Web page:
• Obstipation/bloating
  • Progressive nausea and vomiting (late finding)
  • Diffuse abdominal distention, tympanic abdomen, collapsed rectum on DRE
  • Tinkling bowel sounds
  • History of abdominal surgery
  • X-ray abdomen
  • CT abdomen with IV contrast
    • Similar findings as on x-ray
    • Transition point at site of obstruction
DKA [23][24]
Meningitis [25][26][27]
Hyperemesis gravidarum [2][28][29][30]

Other causes of nausea and vomitingtoggle arrow icon

Clinical features Diagnostic findings Acute management
Postoperative nausea and vomiting (PONV) [31][32]
  • Nausea and/or vomiting within the first 24–48 hours of surgery

Chemotherapy-induced nausea and vomiting (CINV) [33][33][34][35][36][37]

  • See “Treatment of CINV.”

Uncomplicated first-trimester nausea and vomiting [2][28][29][30][38]

Infectious gastroenteritis [39][40][41][42][43]

Migraine [44]

Gastritis [47][48]

Gastroparesis [49]

Vestibular causes [51]

Nausea and vomiting are common adverse effects of numerous medications. When this occurs, use suitable alternatives or start with a lower dose to minimize symptoms.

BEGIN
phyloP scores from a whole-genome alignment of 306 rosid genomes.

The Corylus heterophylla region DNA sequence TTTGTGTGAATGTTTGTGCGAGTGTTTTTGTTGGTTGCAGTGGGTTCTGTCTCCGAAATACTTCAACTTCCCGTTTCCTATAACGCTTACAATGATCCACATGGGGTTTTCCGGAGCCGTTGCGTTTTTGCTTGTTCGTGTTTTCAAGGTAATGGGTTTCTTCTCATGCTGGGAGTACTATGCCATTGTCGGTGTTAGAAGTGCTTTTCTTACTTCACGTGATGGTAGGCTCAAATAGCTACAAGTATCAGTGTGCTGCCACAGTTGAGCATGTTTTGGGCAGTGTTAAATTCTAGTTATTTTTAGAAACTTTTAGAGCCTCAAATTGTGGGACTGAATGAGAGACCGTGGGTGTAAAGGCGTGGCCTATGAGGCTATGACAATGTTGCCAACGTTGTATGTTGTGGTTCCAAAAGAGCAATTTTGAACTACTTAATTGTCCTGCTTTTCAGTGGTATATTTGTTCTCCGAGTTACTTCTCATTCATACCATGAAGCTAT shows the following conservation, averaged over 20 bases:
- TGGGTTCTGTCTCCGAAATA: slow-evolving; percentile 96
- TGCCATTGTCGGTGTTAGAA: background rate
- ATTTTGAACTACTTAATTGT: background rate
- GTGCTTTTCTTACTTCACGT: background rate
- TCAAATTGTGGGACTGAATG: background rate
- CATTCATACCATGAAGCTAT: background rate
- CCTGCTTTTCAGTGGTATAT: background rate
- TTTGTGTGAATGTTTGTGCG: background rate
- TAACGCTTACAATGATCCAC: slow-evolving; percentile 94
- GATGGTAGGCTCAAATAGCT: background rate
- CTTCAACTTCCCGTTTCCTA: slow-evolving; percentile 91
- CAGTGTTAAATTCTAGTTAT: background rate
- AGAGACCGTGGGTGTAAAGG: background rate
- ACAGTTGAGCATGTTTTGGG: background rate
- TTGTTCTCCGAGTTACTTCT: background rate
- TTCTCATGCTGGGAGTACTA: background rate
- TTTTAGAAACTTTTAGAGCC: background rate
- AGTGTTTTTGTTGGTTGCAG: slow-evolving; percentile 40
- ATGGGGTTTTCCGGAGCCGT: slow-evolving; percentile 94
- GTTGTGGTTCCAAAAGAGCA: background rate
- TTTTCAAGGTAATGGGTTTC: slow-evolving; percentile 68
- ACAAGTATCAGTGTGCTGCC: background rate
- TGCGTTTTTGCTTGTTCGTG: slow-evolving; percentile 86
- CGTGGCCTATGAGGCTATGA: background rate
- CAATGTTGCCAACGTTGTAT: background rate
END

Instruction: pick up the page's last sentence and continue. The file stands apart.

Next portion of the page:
Differential diagnosistoggle arrow icon

Infectious causes

Noninfectious causes

Referencestoggle arrow icon

  1. Walls R, Hockberger R, Gausche-Hill M. Rosen's Emergency Medicine. Elsevier Health Sciences ; 2018
  2. Quigley EMM, Hasler WL, Parkman HP. AGA technical review on nausea and vomiting. Gastroenterology. 2001; 120 (1): p.263-286.doi: 10.1053/gast.2001.20516 . | Open in Read by QxMD
  3. Anderson W, Strayer S,. Evaluation of Nausea and Vomiting in Adults: A Case-Based Approach. Am Fam Physician. 2013.
  4. Jatau AI, Aung MM, Kamauzaman TH, Chedi BA, Sha'aban A, Rahman AF. Use and toxicity of complementary and alternative medicines among patients visiting emergency department: systematic review.. J Intercult Ethnopharmacol.. 2016; 5 (2): p.191.doi: 10.5455/jice.20160223105521 . | Open in Read by QxMD
  5. Parker V, Wong AH, Boon HS, Seeman MV. Adverse Reactions to St John's Wort. Can J Psychiatry. 2001; 46 (1): p.77-79.doi: 10.1177/070674370104600112 . | Open in Read by QxMD
  6. Scorza K, Williams A, Phillips JD, Shaw J. Evaluation of nausea and vomiting.. Am Fam Physician. 2007; 76 (1): p.76-84.
  7. Majumdar I, Black TA, Nair J. Hypernatremia Management: Focus on Etiology. Clin Pediatr (Phila). 2017; 57 (1): p.96-98.doi: 10.1177/0009922816685819 . | Open in Read by QxMD
  8. Canziani BC, Uestuener P, Fossali EF, et al. Clinical Practice: Nausea and vomiting in acute gastroenteritis: physiopathology and management. Eur J Pediatr. 2017; 177 (1): p.1-5.doi: 10.1007/s00431-017-3006-9 . | Open in Read by QxMD